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Things doctors won’t tell you about c-sections

If you’re slated to have a c-section during your next childbirth, here are 7 things the doctors won’t tell you about the procedure; things that will spare you a few headaches and worry.

Pregnancy By Ariba KhaliqJul 04, 2015

The real story behind C-sections

A woman who has delivered through caesarean section needs at least four weeks to recover because it involves cutting through her skin, tissue, and uterine wall, extracting the baby and placenta, and sewing the incision. A vaginal delivery on the other hand needs just one or two weeks to recover. Going through a surgery puts you at risk for developing infection, blood loss, and blood clots, plus other potentially deadly complications. Still a lot of moms and profit-seeking doctors have been promoting this trend – a 50 percent increase in c-sections has happened over the previous decade. The following reasons explain why C-sections are so hot.

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Better technology caters to more potential problems

Doctors these days rely heavily on technology more than ever to get indications of any potential problems during pregnancy, labor and delivery. Everything from the third-trimester from ultrasounds that predict the size of the baby to monitors that check the baby’s heart rate during labor and delivery, help the doctors to flag any complications. If they suspect any complications, they play safe and do a c-section. That’s the reason why the number of c-sections done has increased since 1970s when the continuous recording of the foetal heart rate came into being.

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One C-section leads to another

Women who’ve had a c-section once are generally advised by doctors to have one with subsequent deliveries. Vaginal birth after a caesarean used to be an option in the past years, but after a 1999 study showed slim chances that the scar could break, VBAC is rarely used these days to prevent the “catastrophic risk to the mother and baby.”

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Multiple c-sections carry risks

The trend may reverse itself because going through multiple caesareans puts women through risks for injury due to hardened scar tissue and abnormal implantation of the placenta in subsequent pregnancies. National Institutes of Health are re-evaluating whether VBACs should be made widely available again.

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Late conceptions may be responsible for rising C-sections

More women these days are not in a hurry to have children and the likeness of delivering through c-section increases with maternal age. Older women develop more complications in their pregnancy, which may perplex delivery, so they are more likely to deliver through c-section. Additionally, older women usually need fertility treatments to be able to conceive. Such treatments lead them to conceive twins, triplets, etc. and more than one baby in the womb often demands surgery.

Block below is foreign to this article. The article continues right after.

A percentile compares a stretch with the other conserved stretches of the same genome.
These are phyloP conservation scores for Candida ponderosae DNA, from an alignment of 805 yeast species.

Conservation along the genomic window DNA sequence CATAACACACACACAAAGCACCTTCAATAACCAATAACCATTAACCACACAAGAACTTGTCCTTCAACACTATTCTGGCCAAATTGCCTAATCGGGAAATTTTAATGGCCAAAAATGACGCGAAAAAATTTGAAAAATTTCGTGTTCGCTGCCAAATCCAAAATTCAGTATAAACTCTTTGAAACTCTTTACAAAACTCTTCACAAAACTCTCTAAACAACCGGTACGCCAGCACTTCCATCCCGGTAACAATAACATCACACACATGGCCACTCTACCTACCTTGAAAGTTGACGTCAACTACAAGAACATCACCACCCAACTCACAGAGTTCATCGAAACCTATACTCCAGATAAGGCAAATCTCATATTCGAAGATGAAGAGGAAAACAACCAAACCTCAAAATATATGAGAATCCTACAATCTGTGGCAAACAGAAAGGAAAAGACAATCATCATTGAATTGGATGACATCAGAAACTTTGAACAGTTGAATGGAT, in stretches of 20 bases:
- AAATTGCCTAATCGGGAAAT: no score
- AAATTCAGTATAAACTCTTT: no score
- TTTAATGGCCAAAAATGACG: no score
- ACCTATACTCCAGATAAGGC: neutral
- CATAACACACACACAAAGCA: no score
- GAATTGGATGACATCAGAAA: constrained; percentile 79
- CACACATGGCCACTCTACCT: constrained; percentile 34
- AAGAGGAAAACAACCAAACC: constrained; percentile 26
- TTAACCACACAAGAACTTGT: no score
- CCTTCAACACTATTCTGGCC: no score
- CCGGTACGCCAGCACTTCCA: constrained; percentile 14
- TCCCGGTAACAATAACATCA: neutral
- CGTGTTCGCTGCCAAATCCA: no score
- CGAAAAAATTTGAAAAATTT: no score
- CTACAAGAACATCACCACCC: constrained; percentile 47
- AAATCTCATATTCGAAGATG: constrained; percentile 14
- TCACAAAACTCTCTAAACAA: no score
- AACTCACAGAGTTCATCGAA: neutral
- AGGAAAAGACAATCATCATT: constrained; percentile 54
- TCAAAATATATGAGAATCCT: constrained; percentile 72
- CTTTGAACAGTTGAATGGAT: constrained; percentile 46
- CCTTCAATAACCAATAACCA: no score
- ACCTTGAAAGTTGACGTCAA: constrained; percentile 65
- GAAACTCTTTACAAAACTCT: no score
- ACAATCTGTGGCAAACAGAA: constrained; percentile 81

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Natural delivery in obese women can be nearly impossible

The American Heart Association says that today 34 percent of women over the age of 20 fall under the “clinically obese” category, as compared with 26 percent about ten years ago. Heavier women have bigger babies which obviously are more difficult to push. Also, too much fatty tissue doesn’t allow the baby to move smoothly through the birth canal. It also prevents the body from absorbing labor-speeding medications. Obesity-driven issues like diabetes and high blood pressure may lead to induced labor and unwanted c-sections.

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More inductions mean more c-sections

The problem with inducing labor is that it doesn’t work as well as natural labor, increasing the chances of a caesarean by 35 to 50 percent. Labor is induced by drug stimulation, manually stripping the membranes connecting the amniotic sac to the uterine walls, or rupturing the amniotic sac. All these methods cause contractions but they don’t always work. Because inductions are at an all-time high, accounting for almost 22 percent of births, the number of caesareans has spiked too, according to the American College of Obstetricians.

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The safest method of delivery

Unfortunately, no method of delivery can be unanimously proclaimed to be the safest. However, most experts believe an uncomplicated vaginal delivery to be the soundest way to go. That being said, it really can’t be known as to who will wind up having an uncomplicated vaginal delivery.

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